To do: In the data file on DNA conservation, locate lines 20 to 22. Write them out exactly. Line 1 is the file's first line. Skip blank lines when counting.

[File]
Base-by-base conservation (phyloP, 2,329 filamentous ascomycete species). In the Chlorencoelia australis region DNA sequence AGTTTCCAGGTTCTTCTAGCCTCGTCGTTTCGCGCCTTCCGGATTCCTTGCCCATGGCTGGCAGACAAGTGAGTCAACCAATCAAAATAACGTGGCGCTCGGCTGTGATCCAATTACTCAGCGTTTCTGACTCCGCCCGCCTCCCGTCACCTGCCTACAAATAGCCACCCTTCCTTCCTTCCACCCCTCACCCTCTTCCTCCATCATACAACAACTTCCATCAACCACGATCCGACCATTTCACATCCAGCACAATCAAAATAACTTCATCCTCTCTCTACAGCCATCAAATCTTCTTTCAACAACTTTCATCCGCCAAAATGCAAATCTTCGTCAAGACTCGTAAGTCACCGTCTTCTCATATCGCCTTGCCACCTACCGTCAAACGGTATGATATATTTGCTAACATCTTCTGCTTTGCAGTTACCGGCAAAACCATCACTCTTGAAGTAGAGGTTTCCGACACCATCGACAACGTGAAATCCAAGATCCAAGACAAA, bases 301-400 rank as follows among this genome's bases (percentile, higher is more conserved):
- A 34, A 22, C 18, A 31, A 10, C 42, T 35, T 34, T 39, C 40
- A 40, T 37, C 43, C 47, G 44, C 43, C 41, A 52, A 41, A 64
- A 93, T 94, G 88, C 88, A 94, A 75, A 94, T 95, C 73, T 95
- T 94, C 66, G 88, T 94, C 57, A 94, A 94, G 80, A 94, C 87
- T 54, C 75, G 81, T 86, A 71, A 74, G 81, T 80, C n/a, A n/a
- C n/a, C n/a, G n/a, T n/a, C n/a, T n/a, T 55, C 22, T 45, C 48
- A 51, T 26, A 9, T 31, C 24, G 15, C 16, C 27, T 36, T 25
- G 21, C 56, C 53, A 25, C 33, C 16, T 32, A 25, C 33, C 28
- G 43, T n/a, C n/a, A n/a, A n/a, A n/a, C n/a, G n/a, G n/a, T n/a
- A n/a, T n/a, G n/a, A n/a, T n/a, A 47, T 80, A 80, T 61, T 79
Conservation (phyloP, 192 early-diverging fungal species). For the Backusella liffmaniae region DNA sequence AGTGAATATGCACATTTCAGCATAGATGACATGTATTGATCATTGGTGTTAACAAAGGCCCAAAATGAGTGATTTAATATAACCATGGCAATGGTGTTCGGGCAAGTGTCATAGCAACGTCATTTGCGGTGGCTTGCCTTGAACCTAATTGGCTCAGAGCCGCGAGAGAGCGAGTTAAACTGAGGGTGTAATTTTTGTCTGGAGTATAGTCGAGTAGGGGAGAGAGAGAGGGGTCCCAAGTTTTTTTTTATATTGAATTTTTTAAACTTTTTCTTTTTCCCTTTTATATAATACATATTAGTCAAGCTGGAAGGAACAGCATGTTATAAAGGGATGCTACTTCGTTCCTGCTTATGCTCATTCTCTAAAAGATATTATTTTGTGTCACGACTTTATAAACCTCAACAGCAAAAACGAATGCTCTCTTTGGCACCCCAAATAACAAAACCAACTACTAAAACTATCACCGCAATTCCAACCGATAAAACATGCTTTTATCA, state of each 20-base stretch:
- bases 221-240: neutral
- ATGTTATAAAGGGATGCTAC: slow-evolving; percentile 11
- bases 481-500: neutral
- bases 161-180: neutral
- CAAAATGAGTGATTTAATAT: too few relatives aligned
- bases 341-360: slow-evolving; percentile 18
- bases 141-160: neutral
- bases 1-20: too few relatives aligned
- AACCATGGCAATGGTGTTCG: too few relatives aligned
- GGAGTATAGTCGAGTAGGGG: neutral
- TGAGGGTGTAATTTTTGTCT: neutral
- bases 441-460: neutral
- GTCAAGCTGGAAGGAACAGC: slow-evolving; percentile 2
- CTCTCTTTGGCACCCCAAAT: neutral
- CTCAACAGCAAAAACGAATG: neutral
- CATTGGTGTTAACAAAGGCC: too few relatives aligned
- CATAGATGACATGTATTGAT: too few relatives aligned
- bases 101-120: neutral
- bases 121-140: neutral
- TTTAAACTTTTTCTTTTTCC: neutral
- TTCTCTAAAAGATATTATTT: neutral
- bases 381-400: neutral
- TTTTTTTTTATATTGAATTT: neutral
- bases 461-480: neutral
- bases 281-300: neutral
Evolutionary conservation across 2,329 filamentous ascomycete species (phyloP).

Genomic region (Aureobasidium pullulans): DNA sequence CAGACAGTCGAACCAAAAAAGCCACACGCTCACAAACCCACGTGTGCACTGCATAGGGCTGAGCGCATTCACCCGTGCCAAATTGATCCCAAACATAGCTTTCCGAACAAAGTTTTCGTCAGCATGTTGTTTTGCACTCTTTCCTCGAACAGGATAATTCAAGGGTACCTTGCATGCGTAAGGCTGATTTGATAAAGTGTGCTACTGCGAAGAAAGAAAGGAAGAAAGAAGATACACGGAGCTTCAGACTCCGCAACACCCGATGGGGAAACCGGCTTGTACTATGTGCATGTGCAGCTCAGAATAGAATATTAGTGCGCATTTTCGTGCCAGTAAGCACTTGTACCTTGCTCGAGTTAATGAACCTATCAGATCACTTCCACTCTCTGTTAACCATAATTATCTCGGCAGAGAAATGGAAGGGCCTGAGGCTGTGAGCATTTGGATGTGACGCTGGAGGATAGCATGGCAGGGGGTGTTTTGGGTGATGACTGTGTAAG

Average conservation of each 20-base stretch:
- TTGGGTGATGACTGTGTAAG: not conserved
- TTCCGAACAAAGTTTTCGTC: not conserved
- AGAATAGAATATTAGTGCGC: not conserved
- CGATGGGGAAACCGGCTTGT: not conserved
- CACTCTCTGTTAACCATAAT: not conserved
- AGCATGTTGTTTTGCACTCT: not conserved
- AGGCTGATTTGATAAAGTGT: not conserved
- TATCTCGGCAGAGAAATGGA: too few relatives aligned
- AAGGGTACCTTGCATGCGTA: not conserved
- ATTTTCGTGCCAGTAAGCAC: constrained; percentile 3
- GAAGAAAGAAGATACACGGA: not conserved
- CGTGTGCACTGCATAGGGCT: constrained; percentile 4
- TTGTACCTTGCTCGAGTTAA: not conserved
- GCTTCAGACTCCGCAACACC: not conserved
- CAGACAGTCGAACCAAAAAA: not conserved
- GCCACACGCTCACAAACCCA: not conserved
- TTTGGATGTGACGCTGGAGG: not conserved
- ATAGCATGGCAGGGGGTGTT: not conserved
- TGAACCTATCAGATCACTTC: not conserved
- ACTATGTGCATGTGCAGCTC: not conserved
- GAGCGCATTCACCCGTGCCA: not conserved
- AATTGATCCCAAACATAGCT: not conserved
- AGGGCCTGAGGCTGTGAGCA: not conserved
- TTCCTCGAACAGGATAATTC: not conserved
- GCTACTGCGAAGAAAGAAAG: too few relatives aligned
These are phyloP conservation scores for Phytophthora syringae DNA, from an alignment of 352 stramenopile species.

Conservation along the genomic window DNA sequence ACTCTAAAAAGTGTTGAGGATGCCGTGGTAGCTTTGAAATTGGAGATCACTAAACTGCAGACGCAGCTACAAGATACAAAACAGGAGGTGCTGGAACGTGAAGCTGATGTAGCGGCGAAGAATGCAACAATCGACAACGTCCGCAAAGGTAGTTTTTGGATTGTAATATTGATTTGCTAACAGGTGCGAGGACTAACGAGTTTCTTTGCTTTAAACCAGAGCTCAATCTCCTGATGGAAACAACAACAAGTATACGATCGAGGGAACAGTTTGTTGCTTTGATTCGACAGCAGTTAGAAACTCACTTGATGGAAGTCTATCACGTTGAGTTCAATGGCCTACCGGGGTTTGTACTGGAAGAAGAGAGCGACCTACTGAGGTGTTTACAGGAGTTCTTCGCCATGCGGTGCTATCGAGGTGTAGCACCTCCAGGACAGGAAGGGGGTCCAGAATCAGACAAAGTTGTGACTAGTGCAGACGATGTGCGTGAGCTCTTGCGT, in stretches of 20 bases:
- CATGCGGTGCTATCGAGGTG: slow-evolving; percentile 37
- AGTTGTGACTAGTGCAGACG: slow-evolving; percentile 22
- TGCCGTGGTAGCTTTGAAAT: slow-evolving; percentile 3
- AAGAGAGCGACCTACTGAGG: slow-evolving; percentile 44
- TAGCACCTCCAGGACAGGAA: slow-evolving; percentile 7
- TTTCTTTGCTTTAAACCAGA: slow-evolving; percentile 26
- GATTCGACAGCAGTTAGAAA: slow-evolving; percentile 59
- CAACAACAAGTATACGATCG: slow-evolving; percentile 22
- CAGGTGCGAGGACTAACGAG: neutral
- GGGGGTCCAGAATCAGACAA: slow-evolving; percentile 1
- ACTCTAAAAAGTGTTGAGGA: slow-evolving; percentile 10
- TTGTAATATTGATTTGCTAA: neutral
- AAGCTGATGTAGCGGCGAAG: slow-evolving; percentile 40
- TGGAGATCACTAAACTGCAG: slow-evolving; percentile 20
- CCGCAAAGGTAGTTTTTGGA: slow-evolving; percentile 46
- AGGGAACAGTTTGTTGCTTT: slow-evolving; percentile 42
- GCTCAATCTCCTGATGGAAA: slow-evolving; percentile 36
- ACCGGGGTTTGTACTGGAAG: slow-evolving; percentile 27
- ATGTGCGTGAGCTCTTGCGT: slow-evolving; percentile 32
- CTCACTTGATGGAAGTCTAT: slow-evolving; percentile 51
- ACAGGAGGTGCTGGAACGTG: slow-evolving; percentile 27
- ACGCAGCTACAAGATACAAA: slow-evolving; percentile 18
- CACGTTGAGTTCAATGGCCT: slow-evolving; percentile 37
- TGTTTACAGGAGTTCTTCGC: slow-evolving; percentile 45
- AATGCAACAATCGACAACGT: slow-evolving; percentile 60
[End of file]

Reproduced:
- bases 1-20: too few relatives aligned
- AACCATGGCAATGGTGTTCG: too few relatives aligned
- GGAGTATAGTCGAGTAGGGG: neutral